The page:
• When we try to do two things at once that both require our attention, it’s really hard to do either of them well
  • Think of it this way: You only have one flashlight. Not two. Not three. And your one flashlight can only ever be shining at one thing at a time
  • When you’re trying ...

4. Next, while allowing this sense of yourself to recede from your focus, call to mind someone who has been very good to you in this life, very kind and supportive, someone you might describe as a benefactor. Silently repeat the phrases below, offering them to this person:

May you be happy...

3. Silently repeat the following phrases to offer yourself well-wishes (three min). Remember: the point is to offer yourself well-wishes, not make requests or demands for them. Saying these phrases supports that:

May I be happy

May I be healthy

May I be safe

May I live wi...

8. Throughout this practice, notice when your mind wanders away from the chosen focus, and gently guide your attention back.

6. Repeat. Each time you notice yourself mind-wandering, tag the content of your mind-wandering (as thought, emotion, or sensation) and then come back to your breath.

  • Attention simultaneously highlights what’s important and dims distractions so we can think deeply, problem-solve, plan, prioritize, and innovate
  • It threads together the moment-by-moment colors, flavors, textures, insights, memories, emotions, decisions, and actions that create the fa...

The flashlight encodes information and maintains it in working memory, “retracing” it on the whiteboard to keep it there for longer.

— Key vulnerability: Bait and Switch

When your attention is automatically “captured” or yanked by something salient, ...

  • Working memory is where you hold the micro-intentions and deliberate aim of having a desired outcome for each and every task you engage in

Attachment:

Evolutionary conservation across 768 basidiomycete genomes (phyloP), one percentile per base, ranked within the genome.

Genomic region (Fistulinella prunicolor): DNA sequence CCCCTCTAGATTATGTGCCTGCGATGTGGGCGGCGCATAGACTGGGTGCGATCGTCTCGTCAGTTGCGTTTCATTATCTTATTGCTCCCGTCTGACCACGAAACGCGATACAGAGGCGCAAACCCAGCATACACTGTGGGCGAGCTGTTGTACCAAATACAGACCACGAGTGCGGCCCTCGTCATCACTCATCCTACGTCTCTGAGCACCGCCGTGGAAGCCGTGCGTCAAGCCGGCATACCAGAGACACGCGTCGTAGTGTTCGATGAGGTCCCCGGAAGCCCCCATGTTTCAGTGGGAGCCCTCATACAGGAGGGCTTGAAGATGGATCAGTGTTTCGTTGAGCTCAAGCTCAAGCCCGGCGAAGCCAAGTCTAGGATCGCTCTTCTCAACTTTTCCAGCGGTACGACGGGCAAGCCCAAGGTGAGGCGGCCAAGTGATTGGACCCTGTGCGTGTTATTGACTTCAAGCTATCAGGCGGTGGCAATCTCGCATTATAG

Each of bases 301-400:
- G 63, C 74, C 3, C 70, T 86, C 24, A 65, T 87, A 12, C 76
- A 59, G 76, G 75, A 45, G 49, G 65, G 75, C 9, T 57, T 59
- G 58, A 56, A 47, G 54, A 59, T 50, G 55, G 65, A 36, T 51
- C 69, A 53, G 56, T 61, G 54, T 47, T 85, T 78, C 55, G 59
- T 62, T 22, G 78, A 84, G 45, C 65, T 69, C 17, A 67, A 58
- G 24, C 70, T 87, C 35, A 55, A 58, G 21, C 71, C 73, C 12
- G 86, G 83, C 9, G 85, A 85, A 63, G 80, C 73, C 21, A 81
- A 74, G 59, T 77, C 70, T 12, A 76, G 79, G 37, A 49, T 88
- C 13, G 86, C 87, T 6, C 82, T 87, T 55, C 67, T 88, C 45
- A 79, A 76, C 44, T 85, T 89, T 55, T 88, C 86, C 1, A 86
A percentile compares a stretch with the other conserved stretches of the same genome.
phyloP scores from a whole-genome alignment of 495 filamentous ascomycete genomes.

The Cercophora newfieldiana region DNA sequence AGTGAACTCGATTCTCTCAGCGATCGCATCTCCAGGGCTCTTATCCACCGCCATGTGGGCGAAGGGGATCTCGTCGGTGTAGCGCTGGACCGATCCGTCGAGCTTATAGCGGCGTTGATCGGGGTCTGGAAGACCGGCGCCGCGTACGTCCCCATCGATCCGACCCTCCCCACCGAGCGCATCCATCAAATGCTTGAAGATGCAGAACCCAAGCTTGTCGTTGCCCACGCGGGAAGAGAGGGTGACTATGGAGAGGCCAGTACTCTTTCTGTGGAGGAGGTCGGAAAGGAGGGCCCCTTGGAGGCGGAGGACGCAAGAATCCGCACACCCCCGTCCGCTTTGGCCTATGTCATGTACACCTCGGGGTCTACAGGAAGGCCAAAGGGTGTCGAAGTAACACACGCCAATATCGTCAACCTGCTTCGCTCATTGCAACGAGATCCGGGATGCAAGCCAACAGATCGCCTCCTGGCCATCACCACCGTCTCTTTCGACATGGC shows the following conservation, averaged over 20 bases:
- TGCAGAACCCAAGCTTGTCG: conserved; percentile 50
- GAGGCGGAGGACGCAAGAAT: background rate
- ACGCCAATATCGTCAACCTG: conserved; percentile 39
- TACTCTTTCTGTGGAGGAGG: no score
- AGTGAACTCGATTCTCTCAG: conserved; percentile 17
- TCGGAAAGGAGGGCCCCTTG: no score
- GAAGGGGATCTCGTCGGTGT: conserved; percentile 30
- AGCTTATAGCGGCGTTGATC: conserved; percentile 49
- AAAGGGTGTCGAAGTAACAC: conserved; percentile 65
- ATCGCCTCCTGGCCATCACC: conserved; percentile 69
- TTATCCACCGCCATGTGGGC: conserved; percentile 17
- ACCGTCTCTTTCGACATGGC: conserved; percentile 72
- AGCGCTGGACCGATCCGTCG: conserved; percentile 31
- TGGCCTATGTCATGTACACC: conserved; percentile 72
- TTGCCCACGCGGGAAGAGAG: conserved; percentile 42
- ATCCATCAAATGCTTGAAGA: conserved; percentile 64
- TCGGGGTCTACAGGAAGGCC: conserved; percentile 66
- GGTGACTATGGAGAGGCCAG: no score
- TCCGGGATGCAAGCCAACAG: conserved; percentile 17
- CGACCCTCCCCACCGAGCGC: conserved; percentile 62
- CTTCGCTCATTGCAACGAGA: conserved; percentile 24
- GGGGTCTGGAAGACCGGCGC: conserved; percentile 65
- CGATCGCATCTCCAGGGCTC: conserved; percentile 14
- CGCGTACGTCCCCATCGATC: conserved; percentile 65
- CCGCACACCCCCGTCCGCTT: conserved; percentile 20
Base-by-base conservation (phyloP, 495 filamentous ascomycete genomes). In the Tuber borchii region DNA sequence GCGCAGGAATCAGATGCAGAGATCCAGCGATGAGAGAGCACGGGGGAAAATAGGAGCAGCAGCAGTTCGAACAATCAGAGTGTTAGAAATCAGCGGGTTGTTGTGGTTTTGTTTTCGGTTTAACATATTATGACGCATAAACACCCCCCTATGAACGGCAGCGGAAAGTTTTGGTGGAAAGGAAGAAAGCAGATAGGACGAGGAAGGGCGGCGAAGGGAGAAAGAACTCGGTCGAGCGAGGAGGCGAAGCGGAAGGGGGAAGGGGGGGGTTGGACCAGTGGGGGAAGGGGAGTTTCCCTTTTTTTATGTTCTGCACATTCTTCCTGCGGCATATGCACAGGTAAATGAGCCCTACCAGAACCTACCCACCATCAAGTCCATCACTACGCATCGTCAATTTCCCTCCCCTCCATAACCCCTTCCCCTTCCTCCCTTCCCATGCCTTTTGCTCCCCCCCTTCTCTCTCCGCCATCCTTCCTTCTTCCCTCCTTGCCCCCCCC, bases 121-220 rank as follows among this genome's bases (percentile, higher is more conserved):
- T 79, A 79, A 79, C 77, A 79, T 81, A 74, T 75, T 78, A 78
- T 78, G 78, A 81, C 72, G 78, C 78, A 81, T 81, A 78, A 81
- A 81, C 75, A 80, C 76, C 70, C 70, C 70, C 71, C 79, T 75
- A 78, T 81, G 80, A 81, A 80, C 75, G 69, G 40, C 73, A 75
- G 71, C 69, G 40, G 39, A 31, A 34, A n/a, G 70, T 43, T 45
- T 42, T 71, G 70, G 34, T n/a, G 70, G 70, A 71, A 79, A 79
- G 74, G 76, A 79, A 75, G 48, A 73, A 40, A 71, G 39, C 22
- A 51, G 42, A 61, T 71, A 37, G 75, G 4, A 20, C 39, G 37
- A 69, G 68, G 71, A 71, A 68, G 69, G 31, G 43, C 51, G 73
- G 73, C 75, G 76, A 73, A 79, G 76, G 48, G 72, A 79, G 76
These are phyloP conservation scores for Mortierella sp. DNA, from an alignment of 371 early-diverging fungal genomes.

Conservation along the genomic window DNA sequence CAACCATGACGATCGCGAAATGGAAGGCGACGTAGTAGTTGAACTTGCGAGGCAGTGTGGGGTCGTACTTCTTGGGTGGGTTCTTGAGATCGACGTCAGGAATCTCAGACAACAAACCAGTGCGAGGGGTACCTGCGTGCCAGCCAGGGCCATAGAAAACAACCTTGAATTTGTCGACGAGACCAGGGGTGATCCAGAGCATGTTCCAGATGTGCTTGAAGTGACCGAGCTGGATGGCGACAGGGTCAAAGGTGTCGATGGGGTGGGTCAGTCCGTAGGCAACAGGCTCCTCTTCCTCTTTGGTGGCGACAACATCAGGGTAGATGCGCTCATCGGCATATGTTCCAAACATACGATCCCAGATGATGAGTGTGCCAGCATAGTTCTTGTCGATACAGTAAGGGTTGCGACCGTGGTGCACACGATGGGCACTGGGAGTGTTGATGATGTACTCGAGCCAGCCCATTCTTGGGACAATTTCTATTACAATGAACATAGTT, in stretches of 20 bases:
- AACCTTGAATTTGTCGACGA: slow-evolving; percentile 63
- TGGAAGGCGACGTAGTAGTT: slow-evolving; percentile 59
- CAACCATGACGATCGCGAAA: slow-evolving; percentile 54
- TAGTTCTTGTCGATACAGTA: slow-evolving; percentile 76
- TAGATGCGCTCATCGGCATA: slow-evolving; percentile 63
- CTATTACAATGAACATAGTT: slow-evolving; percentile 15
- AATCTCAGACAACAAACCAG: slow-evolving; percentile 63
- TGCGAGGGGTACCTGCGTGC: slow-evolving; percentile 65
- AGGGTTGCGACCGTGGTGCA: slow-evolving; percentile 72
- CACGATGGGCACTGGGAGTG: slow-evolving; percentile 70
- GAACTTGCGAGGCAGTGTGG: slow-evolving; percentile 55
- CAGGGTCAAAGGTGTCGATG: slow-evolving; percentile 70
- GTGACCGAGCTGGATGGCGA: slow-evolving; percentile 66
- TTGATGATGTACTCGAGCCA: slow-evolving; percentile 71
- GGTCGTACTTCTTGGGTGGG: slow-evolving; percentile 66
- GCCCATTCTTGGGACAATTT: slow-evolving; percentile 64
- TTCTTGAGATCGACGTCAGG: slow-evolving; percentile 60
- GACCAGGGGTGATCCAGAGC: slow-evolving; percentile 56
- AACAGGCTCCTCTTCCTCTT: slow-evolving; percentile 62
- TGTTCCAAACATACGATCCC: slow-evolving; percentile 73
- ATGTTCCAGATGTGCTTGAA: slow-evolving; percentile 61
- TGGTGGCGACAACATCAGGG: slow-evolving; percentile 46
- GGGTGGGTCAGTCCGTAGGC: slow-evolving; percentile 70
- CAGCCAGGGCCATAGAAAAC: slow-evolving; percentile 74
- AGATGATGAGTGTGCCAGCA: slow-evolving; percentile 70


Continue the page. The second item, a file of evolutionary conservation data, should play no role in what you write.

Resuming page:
• All the decisions, planning, thinking, actions, and behaviors you do over the course of a day: anything you set out to do
  • You lean on you...

Troubleshooting. If you have difficulty letting things pass you by, come back to your breath. Imagine your breath sensations as a boulder in the middle of all that flowing water. Rest your attention on that stable, steady object; when you feel ready, broaden your attention again ...

Go! Now broaden your awareness so that you are not selecting any target object. Instead, use the metaphor of your mind being like a river. You’re standing on the riverbank, watching the water flow by. Imagine your thoughts, memories, sensations, emotions—whatever arises—as if the...

  • attention biases brain activity. It gives a competitive advantage to the information it selects. Whatever it is you pay attention to will have more neural activity associated with it. Your attention, quite literally, alters the functioning of your brain at the cellular level. It truly is a s...

Keep going. You’re not going to be actively “labeling” the stuff that you notice on your whiteboard, nor returning to your breath once you do. Your job right now is not to be making distinctions between which content is useful or relevant, and what’s mind wandering. You’re not ev...

To get a sense of what this means for your cognition, imagine a studio apartment. There is only one room. Every time you want to use the room, you have to completely change out the furniture. Want to sleep? Set up a bed and nightstand. Want to host a party? Take down the bedroom and set up couche...